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Why It Might Not Be a Good Idea to Hold Meetings in Unfinished Spaces

Frank Lovece in Board Operations on December 20, 2013

St. Tropez Condominium, 340 E. 64th Street, Lenox Hill

Meetings in Unfinished Spaces
St. Tropez Condominium in Manhattan
Dec. 20, 2013

Bump in the Road

On the evening of April 28, 2010, the board held a meeting for unit-owners in a vacant commercial space on the ground floor. Chairs were set up on the floor, and a pink paper construction runner covered the unfinished concrete perimeter of the seating area. That's where Ellen Pinto, one of the owners, was walking when she fell and injured herself. Ironically, she was 'just about to turn around and tell the woman behind her to be careful because the floor under the paper was, she recalled in a lawsuit, "all bumpy, really badly bumpy." 

Not that this might have come as a surprise to the casual viewer looking through the windows from the sidewalk. As Pinto put it, the space was "a mess ... unfinished .... [and] that most of the flooring was unfinished." Still, no one was expecting that her foot would get caught in a hole under paper — one that she never saw, she said, because it was covered by the pink paper and she never looked under it. And, really, who goes around lifting up paper runners to see what the floor is like underneath?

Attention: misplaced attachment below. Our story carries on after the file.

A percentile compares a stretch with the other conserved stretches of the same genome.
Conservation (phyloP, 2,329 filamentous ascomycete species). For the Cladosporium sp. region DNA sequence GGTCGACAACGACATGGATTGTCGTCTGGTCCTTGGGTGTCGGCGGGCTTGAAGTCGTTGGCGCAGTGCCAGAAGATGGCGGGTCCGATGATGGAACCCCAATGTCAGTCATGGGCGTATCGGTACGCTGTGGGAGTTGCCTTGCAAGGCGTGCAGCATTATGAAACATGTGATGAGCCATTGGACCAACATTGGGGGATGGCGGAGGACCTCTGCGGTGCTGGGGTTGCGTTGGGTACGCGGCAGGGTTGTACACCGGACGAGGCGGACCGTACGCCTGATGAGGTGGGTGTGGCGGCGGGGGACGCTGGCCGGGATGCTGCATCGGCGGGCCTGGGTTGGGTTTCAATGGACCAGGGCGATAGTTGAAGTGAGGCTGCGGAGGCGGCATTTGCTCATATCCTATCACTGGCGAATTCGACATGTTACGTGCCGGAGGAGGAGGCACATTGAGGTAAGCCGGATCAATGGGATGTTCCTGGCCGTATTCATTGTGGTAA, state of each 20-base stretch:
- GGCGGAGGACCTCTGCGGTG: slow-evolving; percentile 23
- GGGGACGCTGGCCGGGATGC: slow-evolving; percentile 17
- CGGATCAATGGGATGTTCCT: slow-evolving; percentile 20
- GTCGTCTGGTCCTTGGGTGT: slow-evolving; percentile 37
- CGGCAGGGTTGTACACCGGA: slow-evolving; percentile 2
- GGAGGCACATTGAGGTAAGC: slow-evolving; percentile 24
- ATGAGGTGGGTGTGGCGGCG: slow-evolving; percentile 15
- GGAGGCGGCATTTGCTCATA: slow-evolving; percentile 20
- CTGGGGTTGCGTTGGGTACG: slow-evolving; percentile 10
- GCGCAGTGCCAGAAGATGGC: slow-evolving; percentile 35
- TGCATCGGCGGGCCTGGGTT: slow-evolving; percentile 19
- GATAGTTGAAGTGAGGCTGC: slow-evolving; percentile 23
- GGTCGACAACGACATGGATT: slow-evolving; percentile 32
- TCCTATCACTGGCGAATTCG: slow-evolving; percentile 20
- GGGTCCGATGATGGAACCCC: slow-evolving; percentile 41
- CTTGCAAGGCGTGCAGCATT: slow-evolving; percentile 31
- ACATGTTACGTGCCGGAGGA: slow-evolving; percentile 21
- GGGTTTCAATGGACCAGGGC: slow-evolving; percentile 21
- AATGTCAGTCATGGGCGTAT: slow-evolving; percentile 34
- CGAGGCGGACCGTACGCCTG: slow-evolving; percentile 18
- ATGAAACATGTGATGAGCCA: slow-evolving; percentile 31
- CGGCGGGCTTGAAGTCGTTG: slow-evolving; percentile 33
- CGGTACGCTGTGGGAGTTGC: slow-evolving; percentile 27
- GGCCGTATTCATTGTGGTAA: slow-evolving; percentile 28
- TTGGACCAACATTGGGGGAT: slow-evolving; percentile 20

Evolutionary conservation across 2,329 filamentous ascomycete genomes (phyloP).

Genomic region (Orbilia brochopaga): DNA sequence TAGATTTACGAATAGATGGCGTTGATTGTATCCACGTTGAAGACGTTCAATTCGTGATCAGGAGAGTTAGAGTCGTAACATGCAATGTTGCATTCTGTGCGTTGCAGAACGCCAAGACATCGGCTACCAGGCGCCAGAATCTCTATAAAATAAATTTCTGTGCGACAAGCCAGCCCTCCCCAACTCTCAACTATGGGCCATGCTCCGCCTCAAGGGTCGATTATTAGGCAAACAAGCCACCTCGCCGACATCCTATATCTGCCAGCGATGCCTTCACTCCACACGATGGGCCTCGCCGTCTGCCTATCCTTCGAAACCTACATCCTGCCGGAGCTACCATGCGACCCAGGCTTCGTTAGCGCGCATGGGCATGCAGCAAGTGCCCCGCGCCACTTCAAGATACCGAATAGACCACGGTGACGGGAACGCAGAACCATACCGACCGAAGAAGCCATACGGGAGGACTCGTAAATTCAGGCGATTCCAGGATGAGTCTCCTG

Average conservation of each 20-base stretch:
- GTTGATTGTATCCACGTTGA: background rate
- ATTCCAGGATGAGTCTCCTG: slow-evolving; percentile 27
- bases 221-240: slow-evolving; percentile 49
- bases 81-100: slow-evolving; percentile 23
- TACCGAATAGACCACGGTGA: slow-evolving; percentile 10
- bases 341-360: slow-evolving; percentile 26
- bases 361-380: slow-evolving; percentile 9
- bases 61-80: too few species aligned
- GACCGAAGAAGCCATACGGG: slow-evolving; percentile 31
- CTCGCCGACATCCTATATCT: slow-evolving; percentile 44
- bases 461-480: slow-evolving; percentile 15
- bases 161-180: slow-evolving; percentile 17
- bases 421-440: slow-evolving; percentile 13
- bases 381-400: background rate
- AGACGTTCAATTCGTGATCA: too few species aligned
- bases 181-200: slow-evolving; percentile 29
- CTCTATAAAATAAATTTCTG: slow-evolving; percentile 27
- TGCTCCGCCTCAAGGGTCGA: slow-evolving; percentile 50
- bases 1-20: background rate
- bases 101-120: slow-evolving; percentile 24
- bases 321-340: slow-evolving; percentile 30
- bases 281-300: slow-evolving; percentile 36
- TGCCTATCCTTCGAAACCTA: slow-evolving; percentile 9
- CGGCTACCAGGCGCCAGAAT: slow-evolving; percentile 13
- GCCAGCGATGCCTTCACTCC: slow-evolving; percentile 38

Just over a year after the accident, Pinto filed a lawsuit against the condo board and the managing agent, Gumley-Haft, although she essentially later dropped that company from the suit. She argued that the board — whose treasurer, Marc Feuer, said had been been trying to beautify the space with the pink construction paper — was negligent in that their action concealed any defects the floor might have had.

"Trivial" Pursuit

In its defense the board said, among other things, that Pinto had been aware of the "open and obvious" condition of the unfinished cement floor, having seen it through the ground-floor windows; that the defect was "trivial"; and that she assumed the risk of tripping by having turned around to speak with someone immediately before she fell.

Pinto replied that the defect, were it not concealed by the construction paper, would have been open and obvious and far from trivial. And the court said her having seen the cement surface through the windows during her daily walks was irrelevant.

The upshot? Judge Barbara Jaffe of New York State Supreme Court in Manhattan ruled last month that neither side could have the case dismissed in their favor as a summary judgment. The case can go to trial. Holey floor, Batman.


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